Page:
A brief lunch, and I headed off to register at the event and get some orientation for tommorow. I’m spending the majority of TechEd at the Office Technical Learning Center. This is like an uber Ask the Experts booth, but with Hands on Labs, chalk talks, white boards, comfy couches, and small (20–25 people) theatre presentations. All great stuff and I hope to demo and talk about lots of 2007 stuff. Drop by and say hi if you’re down here as I’ll be pimping the MS warez with AC, Woody, and others.
I’ll be back later with news from the floor on TechEd and what’s going on, TechEd swag (or is it schwag? what’s the official term?), and other goodies. I’ll also be posting my TechEd schedule, my BOF session on Thursday, and whatever else I can spit out between now and tommorow.
Nothing like living vicariously through a silly MVP at TechEd huh?
So it’s TechEd and here we are in Boston. We went out and grabbed some food last night at Bertucci’s, a local brick oven delight (hey, any Italian restaurant that has a website is aces in my books). Absolutely great food and walking distance to the hotel. While walking there we passed by Trinity Church, the Boston Public Library, and a few other churches that look like they were built sometime around the creation of man. Incredible architecture so I’m going to be snapping a lot of pics this week.
The hotel is awesome and on the TechEd circuit so we’ll be able to grab a bus anytime. We’ll see how the buses go. At PDC they were great, and ran all the time so hopefully thing will go as smoothly. The Lenox hotel looks great and is a good size with free WiFi (take that airports!). We do have two beds as James decided it wasn’t going to be Planes, Trains, Automobiles for us. It’s a good view out the west window and the weather has cleared up this morning from the rain we had last night.
Finally today is the first day of our bacteria experiment. I was in a store at the Minneapolis airport and spotted the oddest thing. Bacteria Farm! It’s a kit you can grow bacteria (complete with it’s petri dishes) and Jo-Jo the dog faced boy who sports the cover was just calling out for me. I think it was the American Gothic flavour it had on the box with Jo-Jo holding his pitchfork dressed in overalls that did it for me. I’m just hoping James and I don’t look like Jo-Jo by the end of the week and the completion of the experiment. Watch for bacteria updates all week long, as we now have a purpose here in Boston.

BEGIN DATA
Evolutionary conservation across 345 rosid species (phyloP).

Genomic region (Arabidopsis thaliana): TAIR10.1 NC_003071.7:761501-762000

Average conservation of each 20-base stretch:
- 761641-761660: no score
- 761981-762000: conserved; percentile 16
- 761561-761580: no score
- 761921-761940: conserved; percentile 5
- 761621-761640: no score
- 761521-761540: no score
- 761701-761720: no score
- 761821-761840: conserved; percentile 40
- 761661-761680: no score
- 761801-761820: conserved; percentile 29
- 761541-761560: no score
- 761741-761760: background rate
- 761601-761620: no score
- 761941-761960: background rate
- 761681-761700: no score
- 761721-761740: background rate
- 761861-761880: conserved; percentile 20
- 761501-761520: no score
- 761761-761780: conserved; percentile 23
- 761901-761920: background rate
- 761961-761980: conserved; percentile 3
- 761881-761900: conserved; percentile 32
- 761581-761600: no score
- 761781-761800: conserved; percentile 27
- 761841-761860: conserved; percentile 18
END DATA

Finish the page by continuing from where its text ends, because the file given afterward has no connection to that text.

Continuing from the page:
As for the bacteria itself, they’re just so darn incredibly cute. Like those cute Sea Monkey ads from the comics in the 70s, these critters are just so cuddly (even if they are 0.0001 inches in size). Look at them? How can you not love these guys, even if they will kill a 180 pound man (or water buffalo) in 120 seconds.
Is it a Minneapolis thing or what? There were dozens of Amish people on the plane which was odd to me (not hanging out with the Amish very often). Didn’t matter to us since it wasn’t like they were looking for us to seed the community or anything, I just thought the whole Amish/Mennonite thing generally avoided technology. Just shows how ignorant I am about the world.
As we flew into Minneapolis we passed over a fairly large plume of smoke with a grass fire or something fueling it. Hey, when you’re geeks at 30,000 feet any excitement is fun. Although the picture doesn’t look that terrifying, it certainly was more impressive when we went over it.
As we were deplaning at the airport, they announced that walking sticks were available as we left. Cool. James and I looked at each other and thought “free stuff!” as we leave. Way to go Northwest. Unfortunately no, they didn’t have any walking sticks for us. We’re landing in Minneapolis and then doing a 4 hour stop over to Boston. Of course, as geek-luck would have it we’re re-planing in concourse F10. I would have personally preferred the F1 concourse as I think they would have been more helpful, but at least there’s power here to plug in while I drain my laptop battery.